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The Impact of Web Portal Characteristics, Expectancies, and Negative Word of Mouth on Perceived Institutional Support and Organizational Citizenship Behavior

An organization's web portal is designed to support and represent the organization to key stakeholders both inside and outside of the organization. In terms of those inside the company, the web portal can be an important source of information and can contain work-related tools that help members to be more effective in their roles within the firm. Interestingly, management may not recognize all of the consequences of how the website/portal is perceived by employees. As an agent of the organization, the perceived usefulness and relevance of organizational technology can affect the degree to which members believe they are valued by the organization. This dissertation takes a first step in identifying how key perceptions of an organizations website/portal, in terms of effort and performance expectancies, can impact institutional support outcomes and perceptions of institutional support by members of the organization. This study also examines the moderating role of social influences, in this case negative word of mouth (WOM), and its moderating effect on the impact of IT perceptions on organizational perceptions.
Using organizational support theory (OST) as a foundation, this dissertation predicts that two IT beliefs, effort expectancy (EE) and performance expectancy (PE), will influence how an organizational member perceives how he/she is valued by the organization measured through perceived institutional support (PIS). This study also predicts that negative WOM will moderate the impact of PE and EE on PIS, and that PIS will significantly influence the organizational outcome of organizational citizenship behavior (OCB) intentions. Using both regression analysis and partial least squares (PLS) analysis, this study shows that PE significantly impacts PIS. The study also shows that PIS strongly predicts OCB intentions and that PIS mediates the relationship of IT belief PE and PIS to OCB intentions.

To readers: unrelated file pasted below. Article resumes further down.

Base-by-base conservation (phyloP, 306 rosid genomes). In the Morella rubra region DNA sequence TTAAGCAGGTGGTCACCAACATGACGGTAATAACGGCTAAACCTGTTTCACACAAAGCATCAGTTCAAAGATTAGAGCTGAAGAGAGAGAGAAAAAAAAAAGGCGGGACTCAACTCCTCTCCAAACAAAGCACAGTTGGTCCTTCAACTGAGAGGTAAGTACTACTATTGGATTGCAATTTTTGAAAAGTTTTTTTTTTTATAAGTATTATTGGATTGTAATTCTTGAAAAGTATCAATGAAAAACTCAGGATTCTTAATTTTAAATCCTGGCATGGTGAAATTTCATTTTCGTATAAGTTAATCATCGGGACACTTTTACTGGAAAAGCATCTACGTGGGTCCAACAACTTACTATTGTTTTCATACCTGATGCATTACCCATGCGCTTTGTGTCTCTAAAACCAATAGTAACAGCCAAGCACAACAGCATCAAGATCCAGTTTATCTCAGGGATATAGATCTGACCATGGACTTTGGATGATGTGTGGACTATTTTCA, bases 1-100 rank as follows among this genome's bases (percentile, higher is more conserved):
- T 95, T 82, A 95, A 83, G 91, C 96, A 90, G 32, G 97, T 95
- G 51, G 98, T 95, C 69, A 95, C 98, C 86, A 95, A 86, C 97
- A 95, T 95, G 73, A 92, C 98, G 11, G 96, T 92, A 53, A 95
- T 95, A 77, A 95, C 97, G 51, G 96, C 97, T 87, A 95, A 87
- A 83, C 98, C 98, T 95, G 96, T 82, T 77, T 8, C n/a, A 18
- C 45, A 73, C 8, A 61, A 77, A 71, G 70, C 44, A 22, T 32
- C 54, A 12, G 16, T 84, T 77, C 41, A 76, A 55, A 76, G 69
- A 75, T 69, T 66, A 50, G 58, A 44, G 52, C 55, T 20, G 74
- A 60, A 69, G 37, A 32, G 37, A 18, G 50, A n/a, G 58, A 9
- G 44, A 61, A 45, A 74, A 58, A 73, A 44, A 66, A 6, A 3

The findings suggest that IT beliefs have critical outcomes other than technology behavioral intentions and technology usage. IT beliefs have an impact on how members perceive they are valued by the organization. Furthermore, the findings show that IT beliefs can impact OCB, which represent behavioral intentions toward the organization.
Date10 January 2006
CreatorsAlston, Oran
ContributorsDennis Galletta, PhD, Jimmie Joseph, PhD, Lawrence Feick, PhD, Laurie Kirsch, PhD, Audrey Murrell, PhD
PublisherUniversity of Pittsburgh
Source SetsUniversity of Pittsburgh
Detected LanguageEnglish
Rightsunrestricted, I hereby certify that, if appropriate, I have obtained and attached hereto a written permission statement from the owner(s) of each third party copyrighted matter to be included in my thesis, dissertation, or project report, allowing distribution as specified below. I certify that the version I submitted is the same as that approved by my advisory committee. I hereby grant to University of Pittsburgh or its agents the non-exclusive license to archive and make accessible, under the conditions specified below, my thesis, dissertation, or project report in whole or in part in all forms of media, now or hereafter known. I retain all other ownership rights to the copyright of the thesis, dissertation or project report. I also retain the right to use in future works (such as articles or books) all or part of this thesis, dissertation, or project report.

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